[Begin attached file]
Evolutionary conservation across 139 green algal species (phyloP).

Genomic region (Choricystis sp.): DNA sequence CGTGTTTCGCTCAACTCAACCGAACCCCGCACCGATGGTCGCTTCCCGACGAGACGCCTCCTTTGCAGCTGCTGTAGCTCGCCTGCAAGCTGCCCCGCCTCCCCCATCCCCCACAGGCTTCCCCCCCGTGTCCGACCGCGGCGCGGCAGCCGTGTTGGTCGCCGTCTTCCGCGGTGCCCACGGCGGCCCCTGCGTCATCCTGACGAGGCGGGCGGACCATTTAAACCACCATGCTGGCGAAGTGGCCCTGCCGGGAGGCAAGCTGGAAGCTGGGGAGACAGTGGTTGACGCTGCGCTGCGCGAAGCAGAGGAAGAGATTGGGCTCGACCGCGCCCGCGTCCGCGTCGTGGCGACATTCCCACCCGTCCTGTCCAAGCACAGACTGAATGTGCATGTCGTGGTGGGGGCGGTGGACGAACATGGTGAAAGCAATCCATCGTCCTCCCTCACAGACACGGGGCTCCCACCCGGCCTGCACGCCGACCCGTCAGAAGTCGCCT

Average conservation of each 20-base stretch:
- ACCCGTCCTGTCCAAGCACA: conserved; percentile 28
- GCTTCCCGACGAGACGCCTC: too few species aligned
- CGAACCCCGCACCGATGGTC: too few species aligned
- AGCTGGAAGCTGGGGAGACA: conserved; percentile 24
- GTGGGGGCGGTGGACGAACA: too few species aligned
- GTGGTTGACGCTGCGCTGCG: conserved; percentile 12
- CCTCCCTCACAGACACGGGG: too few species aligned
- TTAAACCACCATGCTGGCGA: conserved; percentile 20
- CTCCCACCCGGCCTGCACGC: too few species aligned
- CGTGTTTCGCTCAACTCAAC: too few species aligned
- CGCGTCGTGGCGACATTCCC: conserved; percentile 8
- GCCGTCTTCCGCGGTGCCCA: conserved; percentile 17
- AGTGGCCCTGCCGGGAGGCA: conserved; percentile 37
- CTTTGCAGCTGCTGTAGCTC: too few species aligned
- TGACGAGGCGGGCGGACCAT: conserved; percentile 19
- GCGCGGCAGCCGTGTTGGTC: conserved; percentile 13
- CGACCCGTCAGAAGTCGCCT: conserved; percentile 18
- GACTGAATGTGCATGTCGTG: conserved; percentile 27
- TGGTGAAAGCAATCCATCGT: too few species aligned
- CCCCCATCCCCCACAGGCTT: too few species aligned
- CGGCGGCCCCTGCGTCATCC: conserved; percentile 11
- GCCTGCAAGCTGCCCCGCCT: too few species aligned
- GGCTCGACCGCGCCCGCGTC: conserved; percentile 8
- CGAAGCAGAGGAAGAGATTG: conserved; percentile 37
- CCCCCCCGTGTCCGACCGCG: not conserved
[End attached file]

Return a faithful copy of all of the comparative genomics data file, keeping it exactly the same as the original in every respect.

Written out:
Evolutionary conservation across 139 green algal species (phyloP).

Genomic region (Choricystis sp.): DNA sequence CGTGTTTCGCTCAACTCAACCGAACCCCGCACCGATGGTCGCTTCCCGACGAGACGCCTCCTTTGCAGCTGCTGTAGCTCGCCTGCAAGCTGCCCCGCCTCCCCCATCCCCCACAGGCTTCCCCCCCGTGTCCGACCGCGGCGCGGCAGCCGTGTTGGTCGCCGTCTTCCGCGGTGCCCACGGCGGCCCCTGCGTCATCCTGACGAGGCGGGCGGACCATTTAAACCACCATGCTGGCGAAGTGGCCCTGCCGGGAGGCAAGCTGGAAGCTGGGGAGACAGTGGTTGACGCTGCGCTGCGCGAAGCAGAGGAAGAGATTGGGCTCGACCGCGCCCGCGTCCGCGTCGTGGCGACATTCCCACCCGTCCTGTCCAAGCACAGACTGAATGTGCATGTCGTGGTGGGGGCGGTGGACGAACATGGTGAAAGCAATCCATCGTCCTCCCTCACAGACACGGGGCTCCCACCCGGCCTGCACGCCGACCCGTCAGAAGTCGCCT

Average conservation of each 20-base stretch:
- ACCCGTCCTGTCCAAGCACA: conserved; percentile 28
- GCTTCCCGACGAGACGCCTC: too few species aligned
- CGAACCCCGCACCGATGGTC: too few species aligned
- AGCTGGAAGCTGGGGAGACA: conserved; percentile 24
- GTGGGGGCGGTGGACGAACA: too few species aligned
- GTGGTTGACGCTGCGCTGCG: conserved; percentile 12
- CCTCCCTCACAGACACGGGG: too few species aligned
- TTAAACCACCATGCTGGCGA: conserved; percentile 20
- CTCCCACCCGGCCTGCACGC: too few species aligned
- CGTGTTTCGCTCAACTCAAC: too few species aligned
- CGCGTCGTGGCGACATTCCC: conserved; percentile 8
- GCCGTCTTCCGCGGTGCCCA: conserved; percentile 17
- AGTGGCCCTGCCGGGAGGCA: conserved; percentile 37
- CTTTGCAGCTGCTGTAGCTC: too few species aligned
- TGACGAGGCGGGCGGACCAT: conserved; percentile 19
- GCGCGGCAGCCGTGTTGGTC: conserved; percentile 13
- CGACCCGTCAGAAGTCGCCT: conserved; percentile 18
- GACTGAATGTGCATGTCGTG: conserved; percentile 27
- TGGTGAAAGCAATCCATCGT: too few species aligned
- CCCCCATCCCCCACAGGCTT: too few species aligned
- CGGCGGCCCCTGCGTCATCC: conserved; percentile 11
- GCCTGCAAGCTGCCCCGCCT: too few species aligned
- GGCTCGACCGCGCCCGCGTC: conserved; percentile 8
- CGAAGCAGAGGAAGAGATTG: conserved; percentile 37
- CCCCCCCGTGTCCGACCGCG: not conserved